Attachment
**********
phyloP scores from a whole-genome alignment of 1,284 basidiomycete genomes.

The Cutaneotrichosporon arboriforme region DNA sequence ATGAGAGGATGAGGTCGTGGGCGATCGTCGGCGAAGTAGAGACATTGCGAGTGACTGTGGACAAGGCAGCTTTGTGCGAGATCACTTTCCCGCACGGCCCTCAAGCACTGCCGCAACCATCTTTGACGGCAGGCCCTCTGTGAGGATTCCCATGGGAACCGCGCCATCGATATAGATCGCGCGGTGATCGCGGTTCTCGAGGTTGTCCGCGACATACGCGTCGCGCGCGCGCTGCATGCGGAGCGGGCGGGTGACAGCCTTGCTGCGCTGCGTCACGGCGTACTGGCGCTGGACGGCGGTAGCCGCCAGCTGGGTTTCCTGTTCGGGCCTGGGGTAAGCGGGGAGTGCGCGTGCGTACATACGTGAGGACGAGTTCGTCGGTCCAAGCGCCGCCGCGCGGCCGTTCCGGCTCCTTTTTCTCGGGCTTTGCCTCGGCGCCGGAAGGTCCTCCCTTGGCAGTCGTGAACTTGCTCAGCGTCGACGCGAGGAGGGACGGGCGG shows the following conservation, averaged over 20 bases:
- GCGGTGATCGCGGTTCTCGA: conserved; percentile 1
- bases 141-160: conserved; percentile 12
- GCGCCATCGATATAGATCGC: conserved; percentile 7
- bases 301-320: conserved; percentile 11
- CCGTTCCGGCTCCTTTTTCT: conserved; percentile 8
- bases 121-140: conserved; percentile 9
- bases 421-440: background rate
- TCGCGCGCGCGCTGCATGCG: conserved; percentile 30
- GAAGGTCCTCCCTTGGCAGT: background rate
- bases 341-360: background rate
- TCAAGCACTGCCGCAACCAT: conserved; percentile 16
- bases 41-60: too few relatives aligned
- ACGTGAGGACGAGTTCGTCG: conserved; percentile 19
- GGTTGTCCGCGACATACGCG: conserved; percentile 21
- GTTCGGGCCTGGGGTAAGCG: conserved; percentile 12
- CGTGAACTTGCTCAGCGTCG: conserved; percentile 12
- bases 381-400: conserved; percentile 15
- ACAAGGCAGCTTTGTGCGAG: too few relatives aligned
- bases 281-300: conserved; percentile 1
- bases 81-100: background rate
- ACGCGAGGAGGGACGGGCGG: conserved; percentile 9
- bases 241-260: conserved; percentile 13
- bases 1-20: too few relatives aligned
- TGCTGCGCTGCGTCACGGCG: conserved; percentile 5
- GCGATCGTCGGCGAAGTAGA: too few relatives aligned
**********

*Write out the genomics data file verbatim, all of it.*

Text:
phyloP scores from a whole-genome alignment of 1,284 basidiomycete genomes.

The Cutaneotrichosporon arboriforme region DNA sequence ATGAGAGGATGAGGTCGTGGGCGATCGTCGGCGAAGTAGAGACATTGCGAGTGACTGTGGACAAGGCAGCTTTGTGCGAGATCACTTTCCCGCACGGCCCTCAAGCACTGCCGCAACCATCTTTGACGGCAGGCCCTCTGTGAGGATTCCCATGGGAACCGCGCCATCGATATAGATCGCGCGGTGATCGCGGTTCTCGAGGTTGTCCGCGACATACGCGTCGCGCGCGCGCTGCATGCGGAGCGGGCGGGTGACAGCCTTGCTGCGCTGCGTCACGGCGTACTGGCGCTGGACGGCGGTAGCCGCCAGCTGGGTTTCCTGTTCGGGCCTGGGGTAAGCGGGGAGTGCGCGTGCGTACATACGTGAGGACGAGTTCGTCGGTCCAAGCGCCGCCGCGCGGCCGTTCCGGCTCCTTTTTCTCGGGCTTTGCCTCGGCGCCGGAAGGTCCTCCCTTGGCAGTCGTGAACTTGCTCAGCGTCGACGCGAGGAGGGACGGGCGG shows the following conservation, averaged over 20 bases:
- GCGGTGATCGCGGTTCTCGA: conserved; percentile 1
- bases 141-160: conserved; percentile 12
- GCGCCATCGATATAGATCGC: conserved; percentile 7
- bases 301-320: conserved; percentile 11
- CCGTTCCGGCTCCTTTTTCT: conserved; percentile 8
- bases 121-140: conserved; percentile 9
- bases 421-440: background rate
- TCGCGCGCGCGCTGCATGCG: conserved; percentile 30
- GAAGGTCCTCCCTTGGCAGT: background rate
- bases 341-360: background rate
- TCAAGCACTGCCGCAACCAT: conserved; percentile 16
- bases 41-60: too few relatives aligned
- ACGTGAGGACGAGTTCGTCG: conserved; percentile 19
- GGTTGTCCGCGACATACGCG: conserved; percentile 21
- GTTCGGGCCTGGGGTAAGCG: conserved; percentile 12
- CGTGAACTTGCTCAGCGTCG: conserved; percentile 12
- bases 381-400: conserved; percentile 15
- ACAAGGCAGCTTTGTGCGAG: too few relatives aligned
- bases 281-300: conserved; percentile 1
- bases 81-100: background rate
- ACGCGAGGAGGGACGGGCGG: conserved; percentile 9
- bases 241-260: conserved; percentile 13
- bases 1-20: too few relatives aligned
- TGCTGCGCTGCGTCACGGCG: conserved; percentile 5
- GCGATCGTCGGCGAAGTAGA: too few relatives aligned